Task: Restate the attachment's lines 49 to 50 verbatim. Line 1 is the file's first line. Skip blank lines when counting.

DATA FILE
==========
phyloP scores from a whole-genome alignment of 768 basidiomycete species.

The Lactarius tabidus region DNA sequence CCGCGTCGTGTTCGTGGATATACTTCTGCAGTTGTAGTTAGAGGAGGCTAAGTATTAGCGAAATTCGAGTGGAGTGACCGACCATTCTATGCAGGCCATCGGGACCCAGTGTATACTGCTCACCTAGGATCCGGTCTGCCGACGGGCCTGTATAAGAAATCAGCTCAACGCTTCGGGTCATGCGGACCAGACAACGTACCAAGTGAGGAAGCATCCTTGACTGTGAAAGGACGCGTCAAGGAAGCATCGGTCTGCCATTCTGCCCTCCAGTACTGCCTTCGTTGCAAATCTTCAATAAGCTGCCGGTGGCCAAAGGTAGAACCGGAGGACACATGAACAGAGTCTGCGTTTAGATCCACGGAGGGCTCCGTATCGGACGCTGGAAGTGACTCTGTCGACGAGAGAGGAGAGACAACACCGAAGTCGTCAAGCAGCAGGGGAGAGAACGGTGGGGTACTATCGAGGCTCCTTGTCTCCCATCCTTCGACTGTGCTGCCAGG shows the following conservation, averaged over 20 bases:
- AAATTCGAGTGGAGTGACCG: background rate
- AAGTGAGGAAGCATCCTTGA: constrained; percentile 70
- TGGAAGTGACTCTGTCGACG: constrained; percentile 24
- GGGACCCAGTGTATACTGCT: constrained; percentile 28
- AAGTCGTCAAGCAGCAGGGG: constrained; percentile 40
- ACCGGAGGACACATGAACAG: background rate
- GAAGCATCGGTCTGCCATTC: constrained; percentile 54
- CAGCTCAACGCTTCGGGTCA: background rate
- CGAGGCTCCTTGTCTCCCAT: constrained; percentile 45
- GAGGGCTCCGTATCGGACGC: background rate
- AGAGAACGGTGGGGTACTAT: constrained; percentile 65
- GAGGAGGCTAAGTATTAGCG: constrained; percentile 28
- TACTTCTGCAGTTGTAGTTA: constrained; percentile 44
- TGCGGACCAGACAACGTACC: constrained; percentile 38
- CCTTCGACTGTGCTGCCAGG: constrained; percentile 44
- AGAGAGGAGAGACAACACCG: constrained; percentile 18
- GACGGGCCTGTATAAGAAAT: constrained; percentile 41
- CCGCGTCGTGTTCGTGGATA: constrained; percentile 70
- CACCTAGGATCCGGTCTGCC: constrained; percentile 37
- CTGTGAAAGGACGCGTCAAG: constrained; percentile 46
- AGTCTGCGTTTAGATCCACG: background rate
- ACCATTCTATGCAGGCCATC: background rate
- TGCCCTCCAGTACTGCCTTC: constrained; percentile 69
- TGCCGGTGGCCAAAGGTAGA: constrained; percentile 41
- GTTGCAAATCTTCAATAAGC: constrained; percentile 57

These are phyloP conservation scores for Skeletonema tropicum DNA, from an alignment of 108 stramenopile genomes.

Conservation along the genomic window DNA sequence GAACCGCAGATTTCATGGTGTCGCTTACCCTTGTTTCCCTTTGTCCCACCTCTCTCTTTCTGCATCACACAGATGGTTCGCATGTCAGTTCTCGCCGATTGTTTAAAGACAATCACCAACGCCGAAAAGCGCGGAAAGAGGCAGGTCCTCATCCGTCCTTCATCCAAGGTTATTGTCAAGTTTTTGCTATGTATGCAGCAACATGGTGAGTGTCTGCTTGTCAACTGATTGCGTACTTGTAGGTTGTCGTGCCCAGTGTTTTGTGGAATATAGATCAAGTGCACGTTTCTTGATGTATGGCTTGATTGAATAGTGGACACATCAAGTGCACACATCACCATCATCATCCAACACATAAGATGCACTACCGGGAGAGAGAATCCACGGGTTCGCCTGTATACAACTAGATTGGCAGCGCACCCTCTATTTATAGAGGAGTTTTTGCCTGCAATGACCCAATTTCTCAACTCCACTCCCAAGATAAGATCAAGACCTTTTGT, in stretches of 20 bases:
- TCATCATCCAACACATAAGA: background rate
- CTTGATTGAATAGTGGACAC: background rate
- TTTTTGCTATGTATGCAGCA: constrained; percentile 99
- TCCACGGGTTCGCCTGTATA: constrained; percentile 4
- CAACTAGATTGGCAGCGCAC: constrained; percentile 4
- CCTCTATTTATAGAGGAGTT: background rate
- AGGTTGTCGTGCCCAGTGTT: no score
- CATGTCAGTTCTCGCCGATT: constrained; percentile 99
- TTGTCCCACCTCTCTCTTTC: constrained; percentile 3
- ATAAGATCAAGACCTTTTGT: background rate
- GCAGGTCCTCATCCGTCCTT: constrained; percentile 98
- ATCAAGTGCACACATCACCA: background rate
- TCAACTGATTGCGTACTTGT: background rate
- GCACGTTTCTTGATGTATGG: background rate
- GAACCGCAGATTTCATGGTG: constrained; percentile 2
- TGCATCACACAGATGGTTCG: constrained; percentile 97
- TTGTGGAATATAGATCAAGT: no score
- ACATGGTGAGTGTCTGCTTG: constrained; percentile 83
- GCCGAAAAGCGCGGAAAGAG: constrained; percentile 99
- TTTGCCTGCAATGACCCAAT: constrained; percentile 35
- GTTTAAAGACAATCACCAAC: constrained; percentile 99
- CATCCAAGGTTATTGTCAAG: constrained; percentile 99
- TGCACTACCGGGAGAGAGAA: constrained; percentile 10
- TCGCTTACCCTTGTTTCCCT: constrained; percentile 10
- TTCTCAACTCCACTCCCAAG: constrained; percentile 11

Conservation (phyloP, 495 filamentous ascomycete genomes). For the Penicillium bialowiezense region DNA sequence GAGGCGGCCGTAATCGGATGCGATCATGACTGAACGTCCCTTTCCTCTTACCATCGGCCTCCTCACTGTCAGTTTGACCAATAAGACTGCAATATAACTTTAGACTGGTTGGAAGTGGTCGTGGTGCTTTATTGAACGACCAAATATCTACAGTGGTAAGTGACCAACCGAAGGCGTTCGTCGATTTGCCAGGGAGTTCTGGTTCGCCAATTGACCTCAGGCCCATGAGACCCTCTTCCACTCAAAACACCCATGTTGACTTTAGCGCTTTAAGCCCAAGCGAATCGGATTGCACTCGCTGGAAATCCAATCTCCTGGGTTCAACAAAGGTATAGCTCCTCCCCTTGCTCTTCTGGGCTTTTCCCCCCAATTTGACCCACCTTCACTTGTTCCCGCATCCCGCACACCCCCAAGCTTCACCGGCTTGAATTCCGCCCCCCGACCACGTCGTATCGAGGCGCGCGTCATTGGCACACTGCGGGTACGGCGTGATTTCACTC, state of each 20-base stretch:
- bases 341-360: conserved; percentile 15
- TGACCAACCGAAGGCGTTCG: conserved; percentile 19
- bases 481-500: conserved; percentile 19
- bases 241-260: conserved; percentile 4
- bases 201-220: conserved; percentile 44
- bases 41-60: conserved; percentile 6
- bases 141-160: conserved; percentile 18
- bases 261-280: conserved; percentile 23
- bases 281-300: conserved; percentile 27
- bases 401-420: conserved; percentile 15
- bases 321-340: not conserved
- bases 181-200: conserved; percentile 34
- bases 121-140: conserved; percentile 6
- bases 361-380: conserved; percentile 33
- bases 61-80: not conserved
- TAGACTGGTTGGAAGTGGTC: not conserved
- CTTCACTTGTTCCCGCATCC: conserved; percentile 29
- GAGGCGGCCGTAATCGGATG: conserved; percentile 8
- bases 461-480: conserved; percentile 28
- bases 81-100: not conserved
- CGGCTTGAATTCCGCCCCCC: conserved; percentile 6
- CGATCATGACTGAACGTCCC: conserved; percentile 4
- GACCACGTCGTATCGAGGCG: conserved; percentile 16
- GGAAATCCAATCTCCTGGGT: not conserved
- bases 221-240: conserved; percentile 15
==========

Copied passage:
- TTTGCCTGCAATGACCCAAT: constrained; percentile 35
- GTTTAAAGACAATCACCAAC: constrained; percentile 99